Deutsche Bank offices raided in Panama Papers probe
The raids at six offices in Frankfurt prompted shares in the lender to fall 3%.
Investigators are looking into two staff members, aged 46 and 50, as well as possible suspects who have yet to be identified.
Deutsche employees are said to have helped clients set up offshore companies to launder hundreds of millions of euros.
Around 170 police officers, prosecutors and tax inspectors took part in the searches which saw written and electronic documents seized, the Frankfurt prosecutor’s office said.
Deutsche Bank said it was fully cooperating with authorities.
The investigation was triggered after investigators reviewed so-called Offshore Leaks and Panama Papers disclosures – caches of documents obtained by investigative journalists.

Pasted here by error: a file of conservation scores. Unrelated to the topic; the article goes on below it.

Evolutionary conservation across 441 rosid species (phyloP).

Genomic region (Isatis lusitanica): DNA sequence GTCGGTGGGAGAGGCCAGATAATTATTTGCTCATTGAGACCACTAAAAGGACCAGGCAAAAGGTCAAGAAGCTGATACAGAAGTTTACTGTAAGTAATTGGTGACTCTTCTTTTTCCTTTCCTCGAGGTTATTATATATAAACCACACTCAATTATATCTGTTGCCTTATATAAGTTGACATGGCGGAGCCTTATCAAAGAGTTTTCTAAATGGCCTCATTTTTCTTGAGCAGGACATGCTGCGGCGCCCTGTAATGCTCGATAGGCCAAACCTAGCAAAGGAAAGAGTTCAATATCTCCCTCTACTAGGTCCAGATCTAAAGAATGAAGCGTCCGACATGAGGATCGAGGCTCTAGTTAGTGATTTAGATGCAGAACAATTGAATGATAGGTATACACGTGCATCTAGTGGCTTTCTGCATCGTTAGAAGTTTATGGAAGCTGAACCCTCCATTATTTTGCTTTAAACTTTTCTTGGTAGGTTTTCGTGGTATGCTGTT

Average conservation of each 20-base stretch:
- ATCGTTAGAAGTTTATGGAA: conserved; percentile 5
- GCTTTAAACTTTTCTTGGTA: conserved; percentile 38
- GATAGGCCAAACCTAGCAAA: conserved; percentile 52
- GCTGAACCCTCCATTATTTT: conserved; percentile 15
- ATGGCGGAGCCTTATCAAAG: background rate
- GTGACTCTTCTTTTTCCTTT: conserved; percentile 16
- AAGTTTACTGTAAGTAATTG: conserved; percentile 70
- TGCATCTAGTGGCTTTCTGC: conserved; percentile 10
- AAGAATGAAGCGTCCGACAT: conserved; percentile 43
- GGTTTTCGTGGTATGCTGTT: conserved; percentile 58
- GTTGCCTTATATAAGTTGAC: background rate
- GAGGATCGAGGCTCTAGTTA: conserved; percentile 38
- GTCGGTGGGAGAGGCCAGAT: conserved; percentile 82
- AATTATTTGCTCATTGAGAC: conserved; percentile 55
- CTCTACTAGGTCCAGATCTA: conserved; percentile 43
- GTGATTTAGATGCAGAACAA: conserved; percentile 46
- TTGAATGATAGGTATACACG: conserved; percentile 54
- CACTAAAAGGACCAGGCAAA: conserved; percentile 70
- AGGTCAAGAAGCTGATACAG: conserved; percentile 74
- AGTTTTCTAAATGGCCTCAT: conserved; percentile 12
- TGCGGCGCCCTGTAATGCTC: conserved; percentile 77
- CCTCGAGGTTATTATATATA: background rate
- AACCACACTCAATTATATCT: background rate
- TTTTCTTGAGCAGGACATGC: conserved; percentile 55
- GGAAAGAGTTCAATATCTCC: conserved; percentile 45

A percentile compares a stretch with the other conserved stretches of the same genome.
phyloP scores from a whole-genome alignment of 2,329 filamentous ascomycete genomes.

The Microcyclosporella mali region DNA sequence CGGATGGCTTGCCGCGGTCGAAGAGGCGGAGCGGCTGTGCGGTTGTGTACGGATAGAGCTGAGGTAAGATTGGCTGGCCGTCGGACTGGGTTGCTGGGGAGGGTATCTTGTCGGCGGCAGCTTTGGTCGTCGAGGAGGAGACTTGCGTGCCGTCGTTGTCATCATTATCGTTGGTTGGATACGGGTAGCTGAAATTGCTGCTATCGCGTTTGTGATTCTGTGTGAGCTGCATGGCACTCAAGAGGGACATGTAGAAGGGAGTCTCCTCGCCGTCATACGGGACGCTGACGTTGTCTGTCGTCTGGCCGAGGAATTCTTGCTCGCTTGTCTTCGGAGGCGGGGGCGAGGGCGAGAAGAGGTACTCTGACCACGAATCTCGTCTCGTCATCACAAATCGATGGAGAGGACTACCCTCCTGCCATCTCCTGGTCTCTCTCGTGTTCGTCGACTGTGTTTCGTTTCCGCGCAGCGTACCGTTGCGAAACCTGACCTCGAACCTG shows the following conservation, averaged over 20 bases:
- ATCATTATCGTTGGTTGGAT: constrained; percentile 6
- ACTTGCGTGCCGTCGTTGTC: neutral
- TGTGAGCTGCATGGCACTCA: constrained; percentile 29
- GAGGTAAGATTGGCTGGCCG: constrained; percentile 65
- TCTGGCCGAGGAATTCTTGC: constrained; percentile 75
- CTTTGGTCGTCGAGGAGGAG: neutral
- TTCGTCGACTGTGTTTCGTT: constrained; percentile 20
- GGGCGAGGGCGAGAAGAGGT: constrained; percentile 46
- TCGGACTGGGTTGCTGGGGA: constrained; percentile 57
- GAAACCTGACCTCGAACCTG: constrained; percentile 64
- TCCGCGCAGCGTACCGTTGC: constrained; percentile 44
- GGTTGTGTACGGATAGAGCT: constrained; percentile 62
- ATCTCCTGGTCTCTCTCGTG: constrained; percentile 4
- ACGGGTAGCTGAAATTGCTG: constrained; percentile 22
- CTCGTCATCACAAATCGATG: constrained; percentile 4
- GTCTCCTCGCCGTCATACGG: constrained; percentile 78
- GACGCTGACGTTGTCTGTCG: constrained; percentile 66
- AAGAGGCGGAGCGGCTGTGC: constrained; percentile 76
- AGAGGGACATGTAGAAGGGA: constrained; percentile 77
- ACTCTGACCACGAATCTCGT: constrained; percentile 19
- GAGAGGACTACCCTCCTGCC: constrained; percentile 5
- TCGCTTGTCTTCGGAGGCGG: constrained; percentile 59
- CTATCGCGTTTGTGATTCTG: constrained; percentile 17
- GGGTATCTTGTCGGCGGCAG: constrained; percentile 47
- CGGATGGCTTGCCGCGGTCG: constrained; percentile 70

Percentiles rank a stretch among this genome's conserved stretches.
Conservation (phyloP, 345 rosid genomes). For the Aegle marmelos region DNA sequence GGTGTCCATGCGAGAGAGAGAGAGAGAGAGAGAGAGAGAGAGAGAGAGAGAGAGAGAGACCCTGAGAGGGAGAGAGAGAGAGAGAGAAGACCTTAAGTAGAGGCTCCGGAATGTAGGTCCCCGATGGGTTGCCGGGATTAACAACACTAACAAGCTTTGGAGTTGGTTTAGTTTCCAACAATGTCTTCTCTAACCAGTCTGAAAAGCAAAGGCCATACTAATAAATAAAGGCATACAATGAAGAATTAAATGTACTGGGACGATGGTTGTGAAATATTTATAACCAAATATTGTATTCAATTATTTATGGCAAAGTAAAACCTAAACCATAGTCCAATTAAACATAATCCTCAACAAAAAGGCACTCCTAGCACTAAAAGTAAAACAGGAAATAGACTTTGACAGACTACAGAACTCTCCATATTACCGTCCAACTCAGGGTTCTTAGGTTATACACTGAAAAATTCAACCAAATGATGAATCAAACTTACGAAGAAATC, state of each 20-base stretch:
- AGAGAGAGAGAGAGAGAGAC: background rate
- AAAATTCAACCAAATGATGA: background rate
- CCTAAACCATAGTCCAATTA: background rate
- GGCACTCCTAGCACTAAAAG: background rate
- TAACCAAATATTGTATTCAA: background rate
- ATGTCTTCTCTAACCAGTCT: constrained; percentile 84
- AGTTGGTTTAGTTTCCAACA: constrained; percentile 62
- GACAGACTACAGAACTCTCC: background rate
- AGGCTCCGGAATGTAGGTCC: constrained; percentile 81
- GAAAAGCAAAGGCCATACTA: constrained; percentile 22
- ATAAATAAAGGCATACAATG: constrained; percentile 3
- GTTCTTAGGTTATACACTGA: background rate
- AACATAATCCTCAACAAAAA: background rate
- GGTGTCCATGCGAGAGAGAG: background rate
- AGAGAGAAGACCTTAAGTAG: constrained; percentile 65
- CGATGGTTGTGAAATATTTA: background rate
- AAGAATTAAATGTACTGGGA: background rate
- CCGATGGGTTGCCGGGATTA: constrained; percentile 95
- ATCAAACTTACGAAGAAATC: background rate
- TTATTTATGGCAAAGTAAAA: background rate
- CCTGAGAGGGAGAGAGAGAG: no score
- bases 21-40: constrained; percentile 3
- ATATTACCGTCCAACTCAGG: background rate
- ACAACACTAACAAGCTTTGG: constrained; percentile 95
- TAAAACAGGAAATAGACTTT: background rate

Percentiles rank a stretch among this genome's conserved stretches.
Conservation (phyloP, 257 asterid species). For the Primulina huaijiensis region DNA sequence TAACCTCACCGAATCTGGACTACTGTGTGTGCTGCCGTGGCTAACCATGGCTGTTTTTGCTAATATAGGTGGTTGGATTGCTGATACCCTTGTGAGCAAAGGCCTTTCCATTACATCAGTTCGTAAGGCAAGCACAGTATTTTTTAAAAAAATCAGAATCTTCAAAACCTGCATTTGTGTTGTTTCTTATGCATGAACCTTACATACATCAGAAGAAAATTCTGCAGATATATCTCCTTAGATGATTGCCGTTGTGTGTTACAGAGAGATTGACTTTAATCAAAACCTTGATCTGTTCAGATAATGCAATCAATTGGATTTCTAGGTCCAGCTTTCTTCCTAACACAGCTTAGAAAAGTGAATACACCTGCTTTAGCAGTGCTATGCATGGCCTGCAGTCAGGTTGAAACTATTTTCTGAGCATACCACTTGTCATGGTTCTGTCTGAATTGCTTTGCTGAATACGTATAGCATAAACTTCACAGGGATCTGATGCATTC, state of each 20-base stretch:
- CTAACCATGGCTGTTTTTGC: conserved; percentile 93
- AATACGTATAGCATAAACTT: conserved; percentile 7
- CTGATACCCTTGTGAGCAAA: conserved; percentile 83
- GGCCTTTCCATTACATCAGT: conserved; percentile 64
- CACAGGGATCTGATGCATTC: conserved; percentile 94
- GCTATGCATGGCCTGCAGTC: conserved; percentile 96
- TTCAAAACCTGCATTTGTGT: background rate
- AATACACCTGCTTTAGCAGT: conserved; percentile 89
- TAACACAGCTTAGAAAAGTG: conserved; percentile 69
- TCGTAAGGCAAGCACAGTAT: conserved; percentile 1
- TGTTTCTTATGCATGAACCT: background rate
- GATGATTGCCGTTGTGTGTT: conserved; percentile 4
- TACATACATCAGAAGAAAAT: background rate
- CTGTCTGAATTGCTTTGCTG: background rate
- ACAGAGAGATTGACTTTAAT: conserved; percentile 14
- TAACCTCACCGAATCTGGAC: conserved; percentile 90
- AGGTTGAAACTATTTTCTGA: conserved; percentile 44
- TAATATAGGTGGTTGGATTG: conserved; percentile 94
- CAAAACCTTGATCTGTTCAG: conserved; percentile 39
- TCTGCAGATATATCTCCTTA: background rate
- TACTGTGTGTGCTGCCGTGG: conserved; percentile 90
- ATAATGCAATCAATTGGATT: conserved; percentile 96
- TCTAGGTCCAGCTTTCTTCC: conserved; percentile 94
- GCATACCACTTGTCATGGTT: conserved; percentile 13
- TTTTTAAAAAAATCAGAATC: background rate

The Panama Papers – millions of documents from Panamanian law firm Mossack Fonseca – were leaked to the media in 2016.
Prosecutors said they were looking at whether Deutsche Bank may have assisted clients to set up offshore companies in tax havens, so that funds transferred to accounts at Deutsche Bank could get around anti-money laundering safeguards.
In 2016 alone, more than 900 customers are alleged to have transferred €311m to one such company in the British Virgin Islands, a spokeswoman said.
It is also alleged that Deutsche Bank employees breached their duties by neglecting to report money launder suspicions about clients and offshore companies involved in tax evasion schemes.
The investigation is separate from another money laundering scandal surrounding Danish lender Danske Bank, in which Deutsche Bank has a role.
It is the latest challenge facing Deutsche’s new chief executive Christian Sewing who took the helm earlier this year and has set about cutting thousands of jobs in a re-shaping of the lender.
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